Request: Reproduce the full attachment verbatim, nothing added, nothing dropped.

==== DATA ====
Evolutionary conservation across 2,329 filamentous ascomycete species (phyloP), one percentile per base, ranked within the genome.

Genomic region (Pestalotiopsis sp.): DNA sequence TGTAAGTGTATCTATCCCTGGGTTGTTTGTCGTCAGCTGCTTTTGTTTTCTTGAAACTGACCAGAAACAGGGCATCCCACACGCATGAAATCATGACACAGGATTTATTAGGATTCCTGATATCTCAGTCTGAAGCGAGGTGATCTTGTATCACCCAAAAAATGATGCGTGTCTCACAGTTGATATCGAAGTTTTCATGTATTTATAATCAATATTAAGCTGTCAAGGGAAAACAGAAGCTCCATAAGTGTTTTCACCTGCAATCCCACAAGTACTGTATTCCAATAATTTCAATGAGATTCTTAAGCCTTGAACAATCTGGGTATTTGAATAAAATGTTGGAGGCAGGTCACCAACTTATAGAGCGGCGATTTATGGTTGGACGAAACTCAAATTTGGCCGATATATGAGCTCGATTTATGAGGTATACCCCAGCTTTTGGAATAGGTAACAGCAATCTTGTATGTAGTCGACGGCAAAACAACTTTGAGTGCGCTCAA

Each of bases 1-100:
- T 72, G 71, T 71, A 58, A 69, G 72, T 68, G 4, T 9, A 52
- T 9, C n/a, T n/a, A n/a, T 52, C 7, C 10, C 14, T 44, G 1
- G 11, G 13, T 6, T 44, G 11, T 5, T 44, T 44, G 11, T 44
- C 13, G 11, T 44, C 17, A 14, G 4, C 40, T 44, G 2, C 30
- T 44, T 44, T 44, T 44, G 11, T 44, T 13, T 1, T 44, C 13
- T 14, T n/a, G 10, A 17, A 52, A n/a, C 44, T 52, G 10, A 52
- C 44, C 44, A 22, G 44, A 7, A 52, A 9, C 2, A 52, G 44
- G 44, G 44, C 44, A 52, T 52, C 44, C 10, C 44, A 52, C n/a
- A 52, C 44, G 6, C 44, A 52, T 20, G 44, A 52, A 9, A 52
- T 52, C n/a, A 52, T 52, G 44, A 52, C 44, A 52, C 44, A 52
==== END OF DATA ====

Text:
Evolutionary conservation across 2,329 filamentous ascomycete species (phyloP), one percentile per base, ranked within the genome.

Genomic region (Pestalotiopsis sp.): DNA sequence TGTAAGTGTATCTATCCCTGGGTTGTTTGTCGTCAGCTGCTTTTGTTTTCTTGAAACTGACCAGAAACAGGGCATCCCACACGCATGAAATCATGACACAGGATTTATTAGGATTCCTGATATCTCAGTCTGAAGCGAGGTGATCTTGTATCACCCAAAAAATGATGCGTGTCTCACAGTTGATATCGAAGTTTTCATGTATTTATAATCAATATTAAGCTGTCAAGGGAAAACAGAAGCTCCATAAGTGTTTTCACCTGCAATCCCACAAGTACTGTATTCCAATAATTTCAATGAGATTCTTAAGCCTTGAACAATCTGGGTATTTGAATAAAATGTTGGAGGCAGGTCACCAACTTATAGAGCGGCGATTTATGGTTGGACGAAACTCAAATTTGGCCGATATATGAGCTCGATTTATGAGGTATACCCCAGCTTTTGGAATAGGTAACAGCAATCTTGTATGTAGTCGACGGCAAAACAACTTTGAGTGCGCTCAA

Each of bases 1-100:
- T 72, G 71, T 71, A 58, A 69, G 72, T 68, G 4, T 9, A 52
- T 9, C n/a, T n/a, A n/a, T 52, C 7, C 10, C 14, T 44, G 1
- G 11, G 13, T 6, T 44, G 11, T 5, T 44, T 44, G 11, T 44
- C 13, G 11, T 44, C 17, A 14, G 4, C 40, T 44, G 2, C 30
- T 44, T 44, T 44, T 44, G 11, T 44, T 13, T 1, T 44, C 13
- T 14, T n/a, G 10, A 17, A 52, A n/a, C 44, T 52, G 10, A 52
- C 44, C 44, A 22, G 44, A 7, A 52, A 9, C 2, A 52, G 44
- G 44, G 44, C 44, A 52, T 52, C 44, C 10, C 44, A 52, C n/a
- A 52, C 44, G 6, C 44, A 52, T 20, G 44, A 52, A 9, A 52
- T 52, C n/a, A 52, T 52, G 44, A 52, C 44, A 52, C 44, A 52